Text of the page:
NameSeq.
(1)(2)(3)(4)(5)(6)(7)(8)(9)(10)(11)

12444460.4592446363.609
22446406.6922448333.603
32448499.6232450431.415

12444452.6162446851.019
22447096.2512449293.781

12444740.5662445899.332
22445980.9102447706.918
32449194.5172451045.216

12443753.0072448787.811
22448792.8292451203.896

12444502.9142447492.380

12443657.9702447349.477
22447419.0462451142.448

12444384.4872445934.132
22445980.1692447567.092
32447655.8212451095.560

12444543.9112447805.613
22448006.6862451143.235

In Table 3,Col. 1: Name;Col. 2: sequence number of elliptic circle;Col. 3: , beginning time in Julian Date (JD);Col. 4: , end time of elliptic circle in JD;Col. 5: the time span in yr;Col. 6-11: the coefficients of elliptic fitting.

4. Discussion

Phenomenon that there are cycle structures in blazar variabilities can help us study the theoretical models in both optical and radio light curves. This method has been used in analysis of the quasi-periodic behavior in some blazars [17, 18, 35, 36]. Villata & Raiteri (1999) [37] pointed out that the quasi-periodic behavior of Mkn501 can be associated with the helical structures of the jet. Pyatunina et al. (2006) [38] presented that the activity of blazars can be characterized by two parameters: the time scale for the activity of the central engine, , and the time scale for the evolution of the jet, . They also proposed that determines an ’activity cycle’ for the source. Pyatunina (2007) [17] defined the activity cycles as the time intervals between the successive ’core’ outbursts. They obtained cycle times of more than 14 yr for 1308+326, about 12 yr for 2223-052, and 12.4 yr for 2251+158 (3C 454.3). Our circle durations are 6.6 years and 13.78 years for 1308+326, which are consistent with Pyatunina (2007) [17]. For 2251+158, our results show that 8.93 years is shorter than Pyatunina (2007) [17]. Main reason for this should be that we averaged the light curves with the fixed time intervals and then lead to the less observations.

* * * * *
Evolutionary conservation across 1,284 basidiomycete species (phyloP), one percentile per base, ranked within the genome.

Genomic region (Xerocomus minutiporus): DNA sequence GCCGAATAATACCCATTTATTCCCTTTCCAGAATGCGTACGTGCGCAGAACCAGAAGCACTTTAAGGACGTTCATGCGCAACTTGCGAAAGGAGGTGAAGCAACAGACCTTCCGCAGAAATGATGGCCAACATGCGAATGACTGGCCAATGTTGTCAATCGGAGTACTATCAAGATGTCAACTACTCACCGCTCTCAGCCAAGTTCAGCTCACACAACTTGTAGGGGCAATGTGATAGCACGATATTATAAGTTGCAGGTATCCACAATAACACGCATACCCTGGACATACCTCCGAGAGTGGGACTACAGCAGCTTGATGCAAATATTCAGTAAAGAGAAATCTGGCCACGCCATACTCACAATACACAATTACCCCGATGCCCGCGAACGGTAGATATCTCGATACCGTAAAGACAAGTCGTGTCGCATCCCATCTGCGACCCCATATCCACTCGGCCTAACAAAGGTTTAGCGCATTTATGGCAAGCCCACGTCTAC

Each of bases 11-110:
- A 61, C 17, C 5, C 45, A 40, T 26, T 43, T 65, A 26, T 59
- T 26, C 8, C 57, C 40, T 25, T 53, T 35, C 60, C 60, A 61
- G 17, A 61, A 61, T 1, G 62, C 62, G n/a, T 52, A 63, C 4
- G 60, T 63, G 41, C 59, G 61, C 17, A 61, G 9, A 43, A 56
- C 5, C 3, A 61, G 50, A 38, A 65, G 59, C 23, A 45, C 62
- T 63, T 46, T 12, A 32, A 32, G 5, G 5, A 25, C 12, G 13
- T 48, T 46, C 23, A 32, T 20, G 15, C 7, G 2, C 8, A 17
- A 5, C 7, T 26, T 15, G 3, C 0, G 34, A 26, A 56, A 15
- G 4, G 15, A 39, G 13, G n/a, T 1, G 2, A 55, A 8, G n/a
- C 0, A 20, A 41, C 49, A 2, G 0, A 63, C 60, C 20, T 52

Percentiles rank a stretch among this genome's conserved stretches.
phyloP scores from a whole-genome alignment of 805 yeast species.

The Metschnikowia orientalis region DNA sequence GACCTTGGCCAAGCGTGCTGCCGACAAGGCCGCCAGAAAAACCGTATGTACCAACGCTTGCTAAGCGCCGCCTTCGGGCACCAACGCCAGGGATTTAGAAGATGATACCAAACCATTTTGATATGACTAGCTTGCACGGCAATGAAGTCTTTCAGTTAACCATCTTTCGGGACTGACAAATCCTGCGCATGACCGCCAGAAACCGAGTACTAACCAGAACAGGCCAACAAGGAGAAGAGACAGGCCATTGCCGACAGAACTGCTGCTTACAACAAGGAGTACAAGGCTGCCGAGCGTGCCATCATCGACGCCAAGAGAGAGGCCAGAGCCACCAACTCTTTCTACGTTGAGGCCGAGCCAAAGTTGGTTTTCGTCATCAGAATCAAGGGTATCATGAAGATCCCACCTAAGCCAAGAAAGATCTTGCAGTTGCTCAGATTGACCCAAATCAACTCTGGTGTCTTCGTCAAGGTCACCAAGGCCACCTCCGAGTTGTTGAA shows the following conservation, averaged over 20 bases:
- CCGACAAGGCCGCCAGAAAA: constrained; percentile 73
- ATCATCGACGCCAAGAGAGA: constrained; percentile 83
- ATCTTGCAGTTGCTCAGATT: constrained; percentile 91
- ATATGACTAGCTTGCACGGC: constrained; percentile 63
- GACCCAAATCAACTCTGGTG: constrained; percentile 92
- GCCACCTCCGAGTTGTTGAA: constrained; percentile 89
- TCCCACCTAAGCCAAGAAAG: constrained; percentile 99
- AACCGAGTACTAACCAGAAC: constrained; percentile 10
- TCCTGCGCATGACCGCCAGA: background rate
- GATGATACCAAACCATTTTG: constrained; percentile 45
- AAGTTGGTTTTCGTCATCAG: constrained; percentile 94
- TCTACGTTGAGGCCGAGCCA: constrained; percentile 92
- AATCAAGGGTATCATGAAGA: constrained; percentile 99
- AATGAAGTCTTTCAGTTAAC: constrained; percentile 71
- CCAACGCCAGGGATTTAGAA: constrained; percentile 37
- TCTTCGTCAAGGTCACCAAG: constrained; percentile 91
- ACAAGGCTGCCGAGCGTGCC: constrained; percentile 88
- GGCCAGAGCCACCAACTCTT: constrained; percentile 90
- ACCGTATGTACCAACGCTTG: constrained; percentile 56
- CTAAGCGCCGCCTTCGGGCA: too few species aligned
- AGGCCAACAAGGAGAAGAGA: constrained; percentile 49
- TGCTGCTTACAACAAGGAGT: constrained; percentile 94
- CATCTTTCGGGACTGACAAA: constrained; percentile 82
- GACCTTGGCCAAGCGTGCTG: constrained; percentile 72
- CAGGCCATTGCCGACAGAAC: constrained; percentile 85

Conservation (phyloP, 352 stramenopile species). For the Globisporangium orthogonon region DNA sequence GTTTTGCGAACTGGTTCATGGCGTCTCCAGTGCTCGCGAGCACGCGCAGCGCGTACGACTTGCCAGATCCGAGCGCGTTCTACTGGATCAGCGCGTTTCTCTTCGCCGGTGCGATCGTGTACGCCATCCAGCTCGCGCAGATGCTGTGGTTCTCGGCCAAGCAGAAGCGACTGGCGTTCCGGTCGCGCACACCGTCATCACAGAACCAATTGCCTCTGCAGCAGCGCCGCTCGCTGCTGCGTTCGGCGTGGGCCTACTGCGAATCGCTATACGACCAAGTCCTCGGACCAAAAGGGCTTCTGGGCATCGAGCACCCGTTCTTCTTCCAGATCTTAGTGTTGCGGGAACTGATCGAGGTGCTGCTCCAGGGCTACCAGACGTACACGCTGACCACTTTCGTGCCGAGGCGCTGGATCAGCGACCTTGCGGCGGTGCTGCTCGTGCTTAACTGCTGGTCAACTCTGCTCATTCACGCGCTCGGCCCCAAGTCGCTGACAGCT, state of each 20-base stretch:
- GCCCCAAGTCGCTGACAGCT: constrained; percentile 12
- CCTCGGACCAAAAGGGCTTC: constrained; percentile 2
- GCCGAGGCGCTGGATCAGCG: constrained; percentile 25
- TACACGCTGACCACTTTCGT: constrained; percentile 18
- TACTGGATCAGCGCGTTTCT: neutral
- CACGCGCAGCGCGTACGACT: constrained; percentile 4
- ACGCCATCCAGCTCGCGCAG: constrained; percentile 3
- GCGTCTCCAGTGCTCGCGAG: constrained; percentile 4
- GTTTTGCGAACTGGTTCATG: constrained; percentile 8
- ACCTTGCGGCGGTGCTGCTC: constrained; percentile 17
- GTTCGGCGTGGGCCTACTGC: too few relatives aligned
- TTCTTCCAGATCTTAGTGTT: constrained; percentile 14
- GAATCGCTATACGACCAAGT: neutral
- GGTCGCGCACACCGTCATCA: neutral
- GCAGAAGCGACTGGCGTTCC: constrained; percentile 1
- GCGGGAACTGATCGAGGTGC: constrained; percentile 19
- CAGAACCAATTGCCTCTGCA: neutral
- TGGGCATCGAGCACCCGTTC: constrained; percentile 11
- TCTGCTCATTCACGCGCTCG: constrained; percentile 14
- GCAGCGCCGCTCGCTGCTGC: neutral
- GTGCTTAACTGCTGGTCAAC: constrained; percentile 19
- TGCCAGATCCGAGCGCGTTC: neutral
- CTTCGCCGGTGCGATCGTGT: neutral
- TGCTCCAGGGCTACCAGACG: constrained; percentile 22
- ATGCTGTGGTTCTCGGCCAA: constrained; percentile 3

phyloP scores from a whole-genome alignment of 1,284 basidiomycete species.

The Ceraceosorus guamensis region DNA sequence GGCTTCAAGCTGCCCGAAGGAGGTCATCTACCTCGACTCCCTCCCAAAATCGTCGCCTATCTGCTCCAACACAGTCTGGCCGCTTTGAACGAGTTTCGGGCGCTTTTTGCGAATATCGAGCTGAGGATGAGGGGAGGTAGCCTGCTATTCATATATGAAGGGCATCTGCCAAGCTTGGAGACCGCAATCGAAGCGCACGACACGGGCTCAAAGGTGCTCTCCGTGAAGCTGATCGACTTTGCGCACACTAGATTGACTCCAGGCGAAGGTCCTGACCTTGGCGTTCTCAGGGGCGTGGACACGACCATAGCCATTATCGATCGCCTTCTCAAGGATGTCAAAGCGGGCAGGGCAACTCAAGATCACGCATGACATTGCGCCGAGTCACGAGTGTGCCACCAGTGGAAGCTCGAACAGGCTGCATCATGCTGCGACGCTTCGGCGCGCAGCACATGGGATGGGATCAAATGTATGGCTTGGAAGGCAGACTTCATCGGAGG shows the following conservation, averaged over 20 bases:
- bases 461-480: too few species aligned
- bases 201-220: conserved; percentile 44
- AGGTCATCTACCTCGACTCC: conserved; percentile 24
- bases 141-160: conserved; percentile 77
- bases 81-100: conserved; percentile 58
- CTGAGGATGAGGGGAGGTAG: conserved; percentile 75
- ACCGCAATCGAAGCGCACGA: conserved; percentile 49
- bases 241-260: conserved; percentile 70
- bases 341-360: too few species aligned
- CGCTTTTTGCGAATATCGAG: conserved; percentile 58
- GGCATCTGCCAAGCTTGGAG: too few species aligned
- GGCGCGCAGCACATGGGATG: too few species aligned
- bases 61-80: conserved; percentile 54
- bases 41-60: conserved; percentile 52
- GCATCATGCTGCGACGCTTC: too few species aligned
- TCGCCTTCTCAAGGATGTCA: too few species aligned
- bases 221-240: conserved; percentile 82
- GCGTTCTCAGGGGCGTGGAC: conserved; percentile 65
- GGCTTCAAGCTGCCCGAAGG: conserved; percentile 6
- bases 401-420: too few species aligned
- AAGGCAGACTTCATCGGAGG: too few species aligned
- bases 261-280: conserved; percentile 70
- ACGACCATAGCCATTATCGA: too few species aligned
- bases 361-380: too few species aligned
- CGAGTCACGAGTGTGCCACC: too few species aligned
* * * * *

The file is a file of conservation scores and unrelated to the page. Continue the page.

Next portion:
So, studies about the activity cycles are very important for testing the theoretical models, the jet structure, the properties of central engine, and predicting the likely outbursts.

According to the time interval calculated by the elliptic fitting, we can divide the total light curves into different parts, as seen in Figure 4, and then compare the time intervals of elliptic circle with the quasi-periodicities calculated by the averaged light curves and spectral variances.

The most common tool for periodicity analysis of both evenly and unevenly sampled signals is the periodogram method, which is an estimator of the signal energy in the frequency domain [39]. Lomb (1976) [40] introduced a modified form of this method.

We used the Lomb’s periodogram method to calculate the periodicity and used the half width at half maximum (HWHM) to calculate the corresponding error. For every targeted sources, based on the averaged light curves and spectral indices, we calculate the two periodic signals, then place them together, and choose the common signal as the last periodicity, . The period signals are displayed in Figure 5, where the upper panels show the averaged flux density, and the lower panels show the spectral variances. The red noise [41] with the noise levels 80%, 90%, 95%, and 99% is also shown in Figure 5.

For every targeted source, the time interval of elliptic circle (), the periodicities calculated from the averaged light curves, and spectral variances () are listed in Table 4. In order to make comparison, we quoted the quasi-periodicities () calculated by Fan, Liu & Yuan (2007) [14], which were calculated from the whole light curves and listed in Table 4.


Name
/yr/yr/yr

5.21, 5.28, 5.29
6.56, 6.02
3.17, 4.73, 5.07
6.60, 13.78
8.18
10.11, 10.19